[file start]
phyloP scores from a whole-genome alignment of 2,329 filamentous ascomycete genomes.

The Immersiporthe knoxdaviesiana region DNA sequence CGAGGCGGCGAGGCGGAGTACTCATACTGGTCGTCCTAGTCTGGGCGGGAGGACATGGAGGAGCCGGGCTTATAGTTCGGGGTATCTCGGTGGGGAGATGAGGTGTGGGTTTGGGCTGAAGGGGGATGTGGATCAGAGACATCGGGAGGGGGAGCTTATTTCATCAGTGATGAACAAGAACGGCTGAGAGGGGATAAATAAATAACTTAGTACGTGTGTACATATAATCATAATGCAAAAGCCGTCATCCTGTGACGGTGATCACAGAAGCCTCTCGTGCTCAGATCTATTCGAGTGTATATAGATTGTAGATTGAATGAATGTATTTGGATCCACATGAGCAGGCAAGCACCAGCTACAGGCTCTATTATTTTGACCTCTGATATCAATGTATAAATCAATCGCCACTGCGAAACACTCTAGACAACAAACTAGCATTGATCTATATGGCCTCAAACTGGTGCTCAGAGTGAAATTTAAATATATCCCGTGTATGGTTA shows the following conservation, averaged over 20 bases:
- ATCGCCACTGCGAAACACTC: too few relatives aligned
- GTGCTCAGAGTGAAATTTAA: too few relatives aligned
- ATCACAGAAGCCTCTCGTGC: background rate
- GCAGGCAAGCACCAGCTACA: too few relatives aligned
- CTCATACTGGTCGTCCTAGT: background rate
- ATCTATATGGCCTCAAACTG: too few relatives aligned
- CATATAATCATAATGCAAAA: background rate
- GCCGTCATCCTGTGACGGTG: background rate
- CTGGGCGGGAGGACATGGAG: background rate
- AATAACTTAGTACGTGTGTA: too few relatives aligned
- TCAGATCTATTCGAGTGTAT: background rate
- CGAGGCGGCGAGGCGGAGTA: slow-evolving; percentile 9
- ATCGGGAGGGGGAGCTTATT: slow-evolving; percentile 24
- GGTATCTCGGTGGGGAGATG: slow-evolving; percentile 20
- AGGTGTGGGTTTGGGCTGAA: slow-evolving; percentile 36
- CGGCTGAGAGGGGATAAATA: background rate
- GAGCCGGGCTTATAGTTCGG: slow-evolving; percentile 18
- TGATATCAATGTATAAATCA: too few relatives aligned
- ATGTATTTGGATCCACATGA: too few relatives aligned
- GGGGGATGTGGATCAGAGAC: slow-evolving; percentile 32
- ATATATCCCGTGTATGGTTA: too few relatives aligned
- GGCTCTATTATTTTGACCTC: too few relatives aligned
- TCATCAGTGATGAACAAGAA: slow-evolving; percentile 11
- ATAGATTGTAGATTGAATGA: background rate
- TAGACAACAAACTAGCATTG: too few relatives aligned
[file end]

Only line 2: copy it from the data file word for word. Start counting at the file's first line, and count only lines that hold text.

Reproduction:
The Immersiporthe knoxdaviesiana region DNA sequence CGAGGCGGCGAGGCGGAGTACTCATACTGGTCGTCCTAGTCTGGGCGGGAGGACATGGAGGAGCCGGGCTTATAGTTCGGGGTATCTCGGTGGGGAGATGAGGTGTGGGTTTGGGCTGAAGGGGGATGTGGATCAGAGACATCGGGAGGGGGAGCTTATTTCATCAGTGATGAACAAGAACGGCTGAGAGGGGATAAATAAATAACTTAGTACGTGTGTACATATAATCATAATGCAAAAGCCGTCATCCTGTGACGGTGATCACAGAAGCCTCTCGTGCTCAGATCTATTCGAGTGTATATAGATTGTAGATTGAATGAATGTATTTGGATCCACATGAGCAGGCAAGCACCAGCTACAGGCTCTATTATTTTGACCTCTGATATCAATGTATAAATCAATCGCCACTGCGAAACACTCTAGACAACAAACTAGCATTGATCTATATGGCCTCAAACTGGTGCTCAGAGTGAAATTTAAATATATCCCGTGTATGGTTA shows the following conservation, averaged over 20 bases: